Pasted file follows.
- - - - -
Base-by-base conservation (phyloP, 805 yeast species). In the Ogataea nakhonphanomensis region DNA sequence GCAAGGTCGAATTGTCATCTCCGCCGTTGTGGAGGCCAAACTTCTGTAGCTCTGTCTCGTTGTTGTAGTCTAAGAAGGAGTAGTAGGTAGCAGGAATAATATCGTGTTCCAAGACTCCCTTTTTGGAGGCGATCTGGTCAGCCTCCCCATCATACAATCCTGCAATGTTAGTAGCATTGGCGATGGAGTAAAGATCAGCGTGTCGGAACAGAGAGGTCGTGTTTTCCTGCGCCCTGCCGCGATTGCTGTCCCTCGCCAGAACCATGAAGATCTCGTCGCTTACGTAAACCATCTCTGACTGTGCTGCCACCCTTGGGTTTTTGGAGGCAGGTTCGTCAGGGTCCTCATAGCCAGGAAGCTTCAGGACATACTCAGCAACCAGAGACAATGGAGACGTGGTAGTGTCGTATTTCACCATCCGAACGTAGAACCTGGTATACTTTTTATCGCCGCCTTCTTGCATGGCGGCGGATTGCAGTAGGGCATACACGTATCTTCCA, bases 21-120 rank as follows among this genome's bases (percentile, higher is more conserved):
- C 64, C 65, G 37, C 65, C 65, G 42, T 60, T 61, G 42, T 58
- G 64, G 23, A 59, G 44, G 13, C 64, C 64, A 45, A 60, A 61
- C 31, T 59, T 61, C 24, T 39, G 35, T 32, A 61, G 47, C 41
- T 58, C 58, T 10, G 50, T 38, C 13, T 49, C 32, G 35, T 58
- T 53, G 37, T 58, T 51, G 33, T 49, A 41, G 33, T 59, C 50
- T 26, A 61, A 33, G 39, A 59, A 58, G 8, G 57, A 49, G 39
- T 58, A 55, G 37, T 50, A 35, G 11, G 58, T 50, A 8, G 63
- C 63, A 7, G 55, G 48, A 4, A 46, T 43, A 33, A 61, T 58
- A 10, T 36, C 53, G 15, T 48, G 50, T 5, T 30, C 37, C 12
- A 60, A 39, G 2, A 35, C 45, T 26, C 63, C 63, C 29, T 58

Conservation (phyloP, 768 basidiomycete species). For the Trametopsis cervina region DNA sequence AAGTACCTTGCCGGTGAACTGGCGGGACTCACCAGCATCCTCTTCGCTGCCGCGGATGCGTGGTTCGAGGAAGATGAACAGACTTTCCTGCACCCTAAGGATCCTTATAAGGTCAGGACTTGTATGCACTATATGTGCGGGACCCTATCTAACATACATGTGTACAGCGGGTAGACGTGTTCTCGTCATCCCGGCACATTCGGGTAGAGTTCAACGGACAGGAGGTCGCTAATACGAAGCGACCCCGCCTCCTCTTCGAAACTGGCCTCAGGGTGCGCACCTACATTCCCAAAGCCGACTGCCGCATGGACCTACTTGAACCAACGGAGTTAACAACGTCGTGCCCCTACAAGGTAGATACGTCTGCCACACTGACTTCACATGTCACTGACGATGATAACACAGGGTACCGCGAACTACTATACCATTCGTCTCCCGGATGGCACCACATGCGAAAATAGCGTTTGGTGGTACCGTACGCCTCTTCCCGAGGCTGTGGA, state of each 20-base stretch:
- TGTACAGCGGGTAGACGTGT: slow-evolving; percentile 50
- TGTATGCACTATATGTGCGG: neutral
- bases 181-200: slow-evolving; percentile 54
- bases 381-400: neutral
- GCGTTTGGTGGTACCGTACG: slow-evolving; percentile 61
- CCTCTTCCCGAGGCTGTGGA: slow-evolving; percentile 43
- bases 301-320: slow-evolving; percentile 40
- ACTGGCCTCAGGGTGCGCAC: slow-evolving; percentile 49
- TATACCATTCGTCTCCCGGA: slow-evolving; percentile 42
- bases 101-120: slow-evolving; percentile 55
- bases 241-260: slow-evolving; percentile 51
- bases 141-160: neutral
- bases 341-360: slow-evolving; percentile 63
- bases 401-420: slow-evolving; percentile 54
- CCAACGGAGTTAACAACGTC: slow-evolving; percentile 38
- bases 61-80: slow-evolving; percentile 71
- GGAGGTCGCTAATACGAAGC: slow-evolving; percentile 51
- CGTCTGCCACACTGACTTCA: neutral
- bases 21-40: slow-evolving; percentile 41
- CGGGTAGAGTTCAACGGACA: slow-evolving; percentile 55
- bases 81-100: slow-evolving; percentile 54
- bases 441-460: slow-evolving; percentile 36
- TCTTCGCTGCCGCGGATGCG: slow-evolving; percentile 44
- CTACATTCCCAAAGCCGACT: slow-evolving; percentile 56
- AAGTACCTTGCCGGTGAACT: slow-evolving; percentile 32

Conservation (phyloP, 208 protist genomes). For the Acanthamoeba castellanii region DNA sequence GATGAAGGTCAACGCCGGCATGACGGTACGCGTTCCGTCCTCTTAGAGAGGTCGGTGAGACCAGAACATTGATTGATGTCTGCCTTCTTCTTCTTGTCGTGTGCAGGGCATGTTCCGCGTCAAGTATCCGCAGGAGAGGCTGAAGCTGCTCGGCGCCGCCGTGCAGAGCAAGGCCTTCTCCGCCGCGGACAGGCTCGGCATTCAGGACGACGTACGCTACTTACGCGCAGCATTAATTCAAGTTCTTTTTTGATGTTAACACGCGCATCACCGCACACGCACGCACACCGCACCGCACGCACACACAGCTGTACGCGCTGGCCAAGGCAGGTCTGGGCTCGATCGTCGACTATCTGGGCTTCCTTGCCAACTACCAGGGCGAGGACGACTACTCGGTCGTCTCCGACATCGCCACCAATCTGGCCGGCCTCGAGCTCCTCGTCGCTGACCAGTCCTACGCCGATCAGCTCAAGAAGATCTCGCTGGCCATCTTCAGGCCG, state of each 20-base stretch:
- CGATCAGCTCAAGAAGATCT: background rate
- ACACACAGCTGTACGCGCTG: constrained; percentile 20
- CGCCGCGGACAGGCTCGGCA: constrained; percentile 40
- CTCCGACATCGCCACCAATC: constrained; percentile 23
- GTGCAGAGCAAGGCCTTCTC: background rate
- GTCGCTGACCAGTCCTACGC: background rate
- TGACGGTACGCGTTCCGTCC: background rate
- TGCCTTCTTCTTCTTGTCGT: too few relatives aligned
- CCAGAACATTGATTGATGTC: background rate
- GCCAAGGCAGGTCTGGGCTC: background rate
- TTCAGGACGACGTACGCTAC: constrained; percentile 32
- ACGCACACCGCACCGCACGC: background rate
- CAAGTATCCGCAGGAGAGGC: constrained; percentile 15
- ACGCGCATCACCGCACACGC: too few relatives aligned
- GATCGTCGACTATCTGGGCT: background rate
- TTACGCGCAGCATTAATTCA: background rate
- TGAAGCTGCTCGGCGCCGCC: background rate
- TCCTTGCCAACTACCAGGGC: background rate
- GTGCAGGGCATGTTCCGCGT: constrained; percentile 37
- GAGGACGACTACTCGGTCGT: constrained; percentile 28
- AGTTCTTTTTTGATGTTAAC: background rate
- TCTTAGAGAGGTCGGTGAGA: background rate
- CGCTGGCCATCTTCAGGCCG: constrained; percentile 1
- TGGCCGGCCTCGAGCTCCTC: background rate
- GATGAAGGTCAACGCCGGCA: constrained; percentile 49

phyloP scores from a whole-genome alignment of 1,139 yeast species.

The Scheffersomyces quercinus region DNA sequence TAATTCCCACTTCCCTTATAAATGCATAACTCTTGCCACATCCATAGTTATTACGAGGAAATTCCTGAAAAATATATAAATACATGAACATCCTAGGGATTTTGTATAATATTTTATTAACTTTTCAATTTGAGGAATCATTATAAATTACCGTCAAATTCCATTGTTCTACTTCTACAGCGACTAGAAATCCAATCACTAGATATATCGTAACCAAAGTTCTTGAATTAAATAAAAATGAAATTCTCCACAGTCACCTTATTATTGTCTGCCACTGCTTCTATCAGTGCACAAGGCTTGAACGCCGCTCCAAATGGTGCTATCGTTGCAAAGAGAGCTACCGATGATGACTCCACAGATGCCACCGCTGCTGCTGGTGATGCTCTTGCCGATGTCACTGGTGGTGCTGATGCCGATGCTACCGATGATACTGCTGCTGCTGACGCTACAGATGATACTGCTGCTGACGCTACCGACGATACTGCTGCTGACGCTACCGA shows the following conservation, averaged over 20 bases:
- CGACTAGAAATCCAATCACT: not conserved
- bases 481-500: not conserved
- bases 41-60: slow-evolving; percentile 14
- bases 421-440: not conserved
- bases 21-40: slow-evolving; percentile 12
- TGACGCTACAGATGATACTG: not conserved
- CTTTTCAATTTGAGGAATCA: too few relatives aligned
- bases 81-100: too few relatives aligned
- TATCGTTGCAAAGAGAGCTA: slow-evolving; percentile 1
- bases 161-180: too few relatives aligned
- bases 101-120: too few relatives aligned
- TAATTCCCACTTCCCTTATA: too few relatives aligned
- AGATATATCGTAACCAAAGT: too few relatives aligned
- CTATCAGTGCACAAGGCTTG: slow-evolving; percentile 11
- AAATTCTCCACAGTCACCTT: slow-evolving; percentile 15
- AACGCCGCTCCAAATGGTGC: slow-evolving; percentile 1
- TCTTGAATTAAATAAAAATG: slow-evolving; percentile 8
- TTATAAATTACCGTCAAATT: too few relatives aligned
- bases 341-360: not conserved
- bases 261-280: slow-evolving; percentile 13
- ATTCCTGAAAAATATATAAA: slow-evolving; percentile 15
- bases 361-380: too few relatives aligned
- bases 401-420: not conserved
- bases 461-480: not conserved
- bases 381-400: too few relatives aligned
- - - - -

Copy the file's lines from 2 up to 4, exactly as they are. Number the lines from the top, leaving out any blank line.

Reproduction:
- C 64, C 65, G 37, C 65, C 65, G 42, T 60, T 61, G 42, T 58
- G 64, G 23, A 59, G 44, G 13, C 64, C 64, A 45, A 60, A 61
- C 31, T 59, T 61, C 24, T 39, G 35, T 32, A 61, G 47, C 41